B2B Innovation Curve

February 27, 2009  

In my previous article on the “innovation bell curve,” I introduced the new bi-modal innovation curve.  Yesterday I gave a speech for Babson College MBA students.  One of the attendees asked how this bell curve worked for the B2B environment (versus B2C).

Great question – and a harder one to answer.  The reason it is harder is the psychology behind the buying decision.

I wrote about B2B versus B2C innovation a while back.

B2C purchases are made for both functional and emotional reasons.  Functionally, a Lexus is similar to a Toyota.  But there is an emotional component that makes the former more appealing.  People often don’t just buy transportation, they also buy comfort, status, peer pressure and other less tangible attributes.

B2B purchases are made for primarily functional reasons.  At the end of the day, the main purpose of a B2B purchase is to solve a particular business need. Yes, there are examples of B2B companies on the right-hand side of the bell curve.  But quite often, these are luxury B2C brands that insist on high-quality, branded materials.  In this case, the B2B provider is an extension of the B2C brand.

B2B companies, for the most part, play in the left-hand side of the bi-modal curve.  Buyers of B2B products/services want:

  • Someone who is easy to do business with
  • High quality – they want it right, and they want it right now
  • Cost is always a factor

Or, as Dr. Michael Hammer (the father of Business Reengineering) used to say, “People want it fast, right, cheap and easy.”

Yes, there are emotional reasons why B2B purchases are made.  Back in the 1980’s, executives used to joke that you would never get fired for buying “Big Blue” (IBM) computers. It’s not that IBM was the best, but you knew they would not screw up.  If you bought a computer from someone else and things didn’t work out, you might lose your job.  But you were always safe buying the more expensive IBM boxes.

But even this emotional decision resides in the left-side of the curve. It is the emotional connection to the value you are getting that is at play.  Value in the B2B world is defined a bit differently.  That’s all.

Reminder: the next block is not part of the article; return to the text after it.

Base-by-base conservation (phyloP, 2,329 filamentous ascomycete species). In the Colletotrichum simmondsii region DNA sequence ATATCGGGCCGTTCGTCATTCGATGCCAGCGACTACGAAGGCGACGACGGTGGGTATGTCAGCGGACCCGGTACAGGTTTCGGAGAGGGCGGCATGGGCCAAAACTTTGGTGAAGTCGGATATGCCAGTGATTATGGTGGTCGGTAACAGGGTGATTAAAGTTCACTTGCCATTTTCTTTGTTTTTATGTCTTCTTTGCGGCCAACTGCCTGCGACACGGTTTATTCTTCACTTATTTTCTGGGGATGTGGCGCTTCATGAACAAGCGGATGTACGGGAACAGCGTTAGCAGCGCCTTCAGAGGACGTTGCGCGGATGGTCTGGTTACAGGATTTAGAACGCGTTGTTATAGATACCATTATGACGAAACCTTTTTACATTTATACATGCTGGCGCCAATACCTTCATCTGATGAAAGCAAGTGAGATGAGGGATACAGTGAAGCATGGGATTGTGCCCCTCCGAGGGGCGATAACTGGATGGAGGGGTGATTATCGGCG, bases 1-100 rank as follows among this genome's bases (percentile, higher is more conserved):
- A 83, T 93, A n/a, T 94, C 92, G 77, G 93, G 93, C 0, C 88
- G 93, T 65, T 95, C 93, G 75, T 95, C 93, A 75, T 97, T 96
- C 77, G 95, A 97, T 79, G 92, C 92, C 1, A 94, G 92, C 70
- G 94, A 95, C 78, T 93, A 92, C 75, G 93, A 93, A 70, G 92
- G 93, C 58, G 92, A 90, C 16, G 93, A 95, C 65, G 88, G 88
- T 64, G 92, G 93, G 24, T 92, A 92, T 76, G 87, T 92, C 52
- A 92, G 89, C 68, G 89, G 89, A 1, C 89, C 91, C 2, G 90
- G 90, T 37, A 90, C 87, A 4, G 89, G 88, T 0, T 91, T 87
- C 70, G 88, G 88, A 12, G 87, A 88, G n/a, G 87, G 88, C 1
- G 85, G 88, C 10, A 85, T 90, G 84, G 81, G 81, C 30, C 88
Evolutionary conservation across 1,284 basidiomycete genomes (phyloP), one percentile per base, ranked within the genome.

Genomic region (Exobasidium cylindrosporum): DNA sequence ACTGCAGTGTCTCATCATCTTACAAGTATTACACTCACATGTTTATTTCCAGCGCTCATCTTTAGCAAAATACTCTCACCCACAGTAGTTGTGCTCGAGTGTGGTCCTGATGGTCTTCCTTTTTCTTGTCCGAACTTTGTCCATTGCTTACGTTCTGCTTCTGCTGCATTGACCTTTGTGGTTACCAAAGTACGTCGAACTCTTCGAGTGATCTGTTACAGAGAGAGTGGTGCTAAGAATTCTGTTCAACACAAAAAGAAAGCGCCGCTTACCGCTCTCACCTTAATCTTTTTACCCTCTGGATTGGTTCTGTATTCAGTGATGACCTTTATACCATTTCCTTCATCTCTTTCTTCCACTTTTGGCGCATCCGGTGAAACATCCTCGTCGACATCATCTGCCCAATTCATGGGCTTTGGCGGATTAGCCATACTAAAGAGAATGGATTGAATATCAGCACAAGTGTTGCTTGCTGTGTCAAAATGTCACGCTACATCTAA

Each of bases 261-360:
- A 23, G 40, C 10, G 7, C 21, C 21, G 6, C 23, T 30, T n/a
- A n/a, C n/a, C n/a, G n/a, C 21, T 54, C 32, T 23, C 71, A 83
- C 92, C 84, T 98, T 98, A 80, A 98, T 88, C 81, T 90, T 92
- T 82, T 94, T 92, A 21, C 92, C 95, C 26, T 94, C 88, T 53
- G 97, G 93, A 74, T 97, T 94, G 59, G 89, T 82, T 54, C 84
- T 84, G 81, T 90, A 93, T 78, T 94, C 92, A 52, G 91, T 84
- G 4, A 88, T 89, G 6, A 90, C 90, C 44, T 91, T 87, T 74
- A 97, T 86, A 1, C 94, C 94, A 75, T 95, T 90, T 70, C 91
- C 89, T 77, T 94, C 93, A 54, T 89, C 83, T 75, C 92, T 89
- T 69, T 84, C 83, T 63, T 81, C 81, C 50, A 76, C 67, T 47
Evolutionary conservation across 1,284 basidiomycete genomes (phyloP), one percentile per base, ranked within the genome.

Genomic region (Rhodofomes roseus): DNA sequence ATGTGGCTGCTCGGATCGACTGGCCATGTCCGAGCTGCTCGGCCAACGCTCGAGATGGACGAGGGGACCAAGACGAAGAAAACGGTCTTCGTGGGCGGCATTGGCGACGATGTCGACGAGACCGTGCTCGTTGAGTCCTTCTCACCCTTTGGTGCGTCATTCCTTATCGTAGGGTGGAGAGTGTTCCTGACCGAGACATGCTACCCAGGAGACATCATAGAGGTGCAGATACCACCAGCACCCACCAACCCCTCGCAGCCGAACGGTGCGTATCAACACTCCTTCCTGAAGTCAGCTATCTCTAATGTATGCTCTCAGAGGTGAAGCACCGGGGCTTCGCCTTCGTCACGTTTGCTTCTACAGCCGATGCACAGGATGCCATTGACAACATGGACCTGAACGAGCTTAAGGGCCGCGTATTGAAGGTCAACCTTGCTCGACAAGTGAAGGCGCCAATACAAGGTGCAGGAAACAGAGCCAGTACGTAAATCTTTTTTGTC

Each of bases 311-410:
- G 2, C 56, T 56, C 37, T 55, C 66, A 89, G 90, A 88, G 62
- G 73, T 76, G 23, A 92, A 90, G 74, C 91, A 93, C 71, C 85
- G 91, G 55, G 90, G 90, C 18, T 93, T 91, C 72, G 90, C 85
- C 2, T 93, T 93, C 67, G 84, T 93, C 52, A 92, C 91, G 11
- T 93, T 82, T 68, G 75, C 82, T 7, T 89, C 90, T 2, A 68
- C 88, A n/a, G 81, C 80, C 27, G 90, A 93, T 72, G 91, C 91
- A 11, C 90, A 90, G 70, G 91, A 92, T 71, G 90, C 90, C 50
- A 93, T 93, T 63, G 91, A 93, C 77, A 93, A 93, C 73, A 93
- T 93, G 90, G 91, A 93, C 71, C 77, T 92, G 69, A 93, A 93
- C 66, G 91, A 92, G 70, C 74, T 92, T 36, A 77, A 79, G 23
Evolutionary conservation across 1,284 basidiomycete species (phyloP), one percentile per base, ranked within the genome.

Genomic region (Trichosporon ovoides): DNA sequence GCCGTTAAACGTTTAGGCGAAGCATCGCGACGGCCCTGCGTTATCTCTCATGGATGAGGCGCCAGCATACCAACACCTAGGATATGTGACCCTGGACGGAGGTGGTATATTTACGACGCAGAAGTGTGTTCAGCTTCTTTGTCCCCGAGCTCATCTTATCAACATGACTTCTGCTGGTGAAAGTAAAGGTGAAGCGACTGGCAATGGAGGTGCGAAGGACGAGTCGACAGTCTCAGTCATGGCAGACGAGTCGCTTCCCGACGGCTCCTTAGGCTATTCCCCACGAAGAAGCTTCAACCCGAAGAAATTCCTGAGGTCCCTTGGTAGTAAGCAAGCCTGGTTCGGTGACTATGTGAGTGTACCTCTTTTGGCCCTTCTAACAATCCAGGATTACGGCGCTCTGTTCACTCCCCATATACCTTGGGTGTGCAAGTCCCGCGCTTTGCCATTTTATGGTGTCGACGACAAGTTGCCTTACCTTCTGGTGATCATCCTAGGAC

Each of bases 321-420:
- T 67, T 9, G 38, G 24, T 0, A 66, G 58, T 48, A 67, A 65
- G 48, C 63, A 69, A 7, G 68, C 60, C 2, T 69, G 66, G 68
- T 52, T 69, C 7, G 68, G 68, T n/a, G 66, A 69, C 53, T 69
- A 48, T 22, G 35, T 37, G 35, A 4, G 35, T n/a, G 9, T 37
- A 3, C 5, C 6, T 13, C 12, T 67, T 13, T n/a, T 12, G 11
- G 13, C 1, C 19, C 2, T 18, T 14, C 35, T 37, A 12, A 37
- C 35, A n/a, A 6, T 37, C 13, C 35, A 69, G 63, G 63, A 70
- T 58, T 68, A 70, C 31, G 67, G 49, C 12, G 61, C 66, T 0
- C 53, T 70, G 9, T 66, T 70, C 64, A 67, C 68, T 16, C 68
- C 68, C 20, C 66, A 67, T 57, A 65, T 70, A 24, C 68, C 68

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3 Responses to “B2B Innovation Curve”

  1. Joseph Hoyt on February 27th, 2009 11:00 am

    Stephen:

    Thanks for taking the time to visit us Babson MBAs yesterday. I thought your presentation was very insightful and opened my mind to different innovation methods.

    Quick question about the bi-model innovation curve: with the state of the economy and the fact that consumers are looking for less expensive goods, doesn’t this imply that the left side of the curve should be higher than the right side?

    Thanks again,

    Joseph

  2. Stephen Shapiro on February 27th, 2009 11:53 am

    Joseph,

    It was great spending time with the Babson students.

    And you are absolutely right about the left-bell curve being bigger than the right. Regardless of economic conditions, that is true. The right-hand side is a more niched and specialized consumer. There are fewer people who have the money or the requirements for something that sophisticated.

    If it were drawn accurately based on volume, even the middle would be higher than the right-hand side. The problem is, the middle tends to be lower margins. The right can survive with smaller volume due to higher margins. People are willing to pay a premium for something that performs at the highest levels.

    Thanks again.

  3. PTLdom on March 6th, 2009 1:01 pm

    And so, a “value” brand is valued.